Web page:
- Stand tall with your feet shoulder-width apart and your hands by your sides.
- In one motion, squat down and place your palms on the floor in front of your feet.
- Lean forward so your weight is on your hands while jumping your legs out behind you until your toes are on the floor. Your body should form a straight line, and you will be at the top of a push-up position.
- Complete one full pushup.
- Jump your feet up behind your hands.
- Explosively push through your heels and into a jump.
- Stand with your feet hip-width apart.
- Place your hands on the ground and hop your feet back to come into a high plank position.
- Lower your chest down to the ground.
- Next, press back up and hop your legs forward to meet your hands.
- Come up to a squat position and hold as you jab left, then jab right.
- Stand with your feet hip-width apart.
- Place your hands on the ground and jump your feet back to reach a high plank position.
- Lower all the way down.
- Press back up to plank and jump your feet under your center, coming up to a low squat.
- Next, jump your feet out wide as you rotate 90 degrees, reaching your arms to both sides for balance. “This is your surfer stance!” Belgrave exclaims.
- Jump back to the center and repeat on the other side.
How to Modify Burpees When You're Getting Started
If you find burpees to be insanely difficult, don’t sweat it. These are advanced exercises, and forcing your body to perform more than what it's trained to do is a quick way to injure yourself. If you're a beginner, then, first of all, welcome to your fitness journey! You'll be amazed at what your body is capable of doing after a relatively short amount of training time. Secondly, keep in mind that you can modify any exercise better fit your lifestyle and fitness level.
Remove Jumping Movements
Belgrave says that one way to make burpees easier is to remove the jumping movements and move slower through the steps until you master the form. So bend over and put your hands on the ground, then walk your feet back into a plank position one at a time, lower down and do the opposite on your way back up. Once you're confident in your footing and capacity to perform this exercise properly, try to move a little faster.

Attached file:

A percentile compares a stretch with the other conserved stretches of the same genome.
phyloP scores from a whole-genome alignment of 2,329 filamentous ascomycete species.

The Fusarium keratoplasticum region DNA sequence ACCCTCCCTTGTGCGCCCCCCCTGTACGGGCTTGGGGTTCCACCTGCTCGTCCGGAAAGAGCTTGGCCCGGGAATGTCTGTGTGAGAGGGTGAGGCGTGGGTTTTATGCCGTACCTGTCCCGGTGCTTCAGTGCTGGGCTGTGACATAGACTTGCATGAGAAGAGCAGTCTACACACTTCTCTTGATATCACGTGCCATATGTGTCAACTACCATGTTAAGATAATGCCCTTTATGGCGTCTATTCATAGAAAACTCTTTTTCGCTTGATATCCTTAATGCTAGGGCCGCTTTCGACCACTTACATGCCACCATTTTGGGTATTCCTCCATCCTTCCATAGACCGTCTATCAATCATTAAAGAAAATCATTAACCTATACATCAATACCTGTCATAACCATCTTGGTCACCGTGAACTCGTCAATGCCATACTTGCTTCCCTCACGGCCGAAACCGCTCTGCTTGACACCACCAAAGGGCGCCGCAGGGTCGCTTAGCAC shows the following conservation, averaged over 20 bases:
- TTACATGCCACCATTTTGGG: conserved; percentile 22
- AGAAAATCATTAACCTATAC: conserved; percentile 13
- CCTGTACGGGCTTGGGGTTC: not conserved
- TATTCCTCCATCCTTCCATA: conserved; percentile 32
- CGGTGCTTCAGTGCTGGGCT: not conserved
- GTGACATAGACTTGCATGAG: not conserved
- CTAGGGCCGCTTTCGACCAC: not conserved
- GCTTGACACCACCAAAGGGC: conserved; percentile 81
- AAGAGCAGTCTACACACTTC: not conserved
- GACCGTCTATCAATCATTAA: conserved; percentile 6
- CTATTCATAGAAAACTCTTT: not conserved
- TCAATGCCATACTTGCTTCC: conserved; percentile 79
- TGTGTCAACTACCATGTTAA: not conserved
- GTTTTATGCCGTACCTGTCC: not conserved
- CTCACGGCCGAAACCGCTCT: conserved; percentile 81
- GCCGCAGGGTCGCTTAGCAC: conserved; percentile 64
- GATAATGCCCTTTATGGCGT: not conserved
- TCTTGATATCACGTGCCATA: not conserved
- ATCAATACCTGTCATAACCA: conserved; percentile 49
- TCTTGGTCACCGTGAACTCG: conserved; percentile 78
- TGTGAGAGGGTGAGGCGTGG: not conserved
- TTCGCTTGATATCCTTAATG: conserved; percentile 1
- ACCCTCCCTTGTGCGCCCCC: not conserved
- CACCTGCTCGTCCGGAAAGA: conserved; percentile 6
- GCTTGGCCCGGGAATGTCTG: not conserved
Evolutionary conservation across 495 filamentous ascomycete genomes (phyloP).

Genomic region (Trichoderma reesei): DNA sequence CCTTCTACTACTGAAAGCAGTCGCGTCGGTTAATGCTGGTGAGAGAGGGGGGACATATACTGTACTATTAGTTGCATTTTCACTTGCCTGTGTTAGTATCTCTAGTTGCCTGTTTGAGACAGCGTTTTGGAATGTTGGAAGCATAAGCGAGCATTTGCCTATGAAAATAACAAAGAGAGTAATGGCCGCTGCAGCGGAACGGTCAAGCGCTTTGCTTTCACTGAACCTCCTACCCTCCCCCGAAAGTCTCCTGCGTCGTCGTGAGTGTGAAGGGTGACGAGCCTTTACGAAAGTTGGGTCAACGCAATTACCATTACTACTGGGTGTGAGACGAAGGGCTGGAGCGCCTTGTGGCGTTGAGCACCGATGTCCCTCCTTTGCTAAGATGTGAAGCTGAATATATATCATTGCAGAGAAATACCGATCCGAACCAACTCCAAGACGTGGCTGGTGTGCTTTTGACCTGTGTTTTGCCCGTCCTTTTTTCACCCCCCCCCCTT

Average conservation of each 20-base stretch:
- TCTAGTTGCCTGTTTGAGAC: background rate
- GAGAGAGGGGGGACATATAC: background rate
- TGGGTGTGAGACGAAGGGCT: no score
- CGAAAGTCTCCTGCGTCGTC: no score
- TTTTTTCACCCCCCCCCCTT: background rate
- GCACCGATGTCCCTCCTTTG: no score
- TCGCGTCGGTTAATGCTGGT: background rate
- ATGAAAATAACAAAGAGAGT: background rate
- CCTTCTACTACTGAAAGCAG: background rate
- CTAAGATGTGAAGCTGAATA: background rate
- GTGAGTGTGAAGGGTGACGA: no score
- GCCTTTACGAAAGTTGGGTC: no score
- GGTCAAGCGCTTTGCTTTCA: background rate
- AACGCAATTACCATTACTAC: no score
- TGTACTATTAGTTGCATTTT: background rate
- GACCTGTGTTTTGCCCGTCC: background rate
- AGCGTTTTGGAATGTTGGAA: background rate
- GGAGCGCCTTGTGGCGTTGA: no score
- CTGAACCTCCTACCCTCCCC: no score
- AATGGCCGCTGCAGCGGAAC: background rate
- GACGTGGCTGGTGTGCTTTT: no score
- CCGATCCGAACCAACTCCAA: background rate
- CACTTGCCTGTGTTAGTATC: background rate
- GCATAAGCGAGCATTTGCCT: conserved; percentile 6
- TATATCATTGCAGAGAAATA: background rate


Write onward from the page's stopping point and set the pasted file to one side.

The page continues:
Drop Knees During Pushup
Bardarson says another way to simplify the exercise is to drop your knees when doing the push-up portion of the exercise. If you find holding the plank difficult, drop your knees and perform a modified pushup instead. You can even switch to this version after a few regular burpees if the pushup from plank becomes too difficult.
Take Out the Pushup
Alternatively, you can take the pushup step out entirely. Perform the burpee up to the lowering phase from the plank and pop right back up into a new burpee. You'll still hit your shoulder, core, and legs with a little less emphasis on your chest, back, and triceps. Easy-peasy. (Or, at the very least, easier).
How to Level Up Your Burpees When You're Ready
On the other end of the spectrum—after you’ve mastered your form and become a burpee pro—you may be in search of ways to elevate your new favorite move. Fortunately, there are a number of ways to do so.
Use Resistance Bands
“My favorite ways to level up my burpees are to add resistance bands either right above my knees or towards my ankle,” Bardarson says. “This will maximize those bum gains!” Use a loop-type band for this exercise, and be sure to push your knees out, not letting them collapse inwards as you squat. Just be careful not to trip.
Add A Box Jump
Another advancement is to add a plyo box or step, or try them using a single leg—but make sure your balance is 100 before opting for those advancements. “You can also replace the 'regular jump' with a jump variation (like a star jump or tuck jump),” Belgrave adds.
Include A BOSU Ball
Increase the difficulty by adding in a balance and coordination challenge with a BOSU ball. Place the ball upside down under your hands to perform your pushup. Your core will work overtime with this version as it works to keep you stable. Just be sure to take it slow if you aren't used to doing pushups with a BOSU. Faceplanting is not fun (trust me!).
Add resistance to the movement by using a pair of dumbbells in each hand. Keep it light since this exercise is performed quickly. It's important to brace your core and keep perfect form here. Try holding the dumbbells in your hands through the whole movement, even as you complete your pushup. If performing the jump is too difficult with dumbbells, leave that part out and work your way up to it.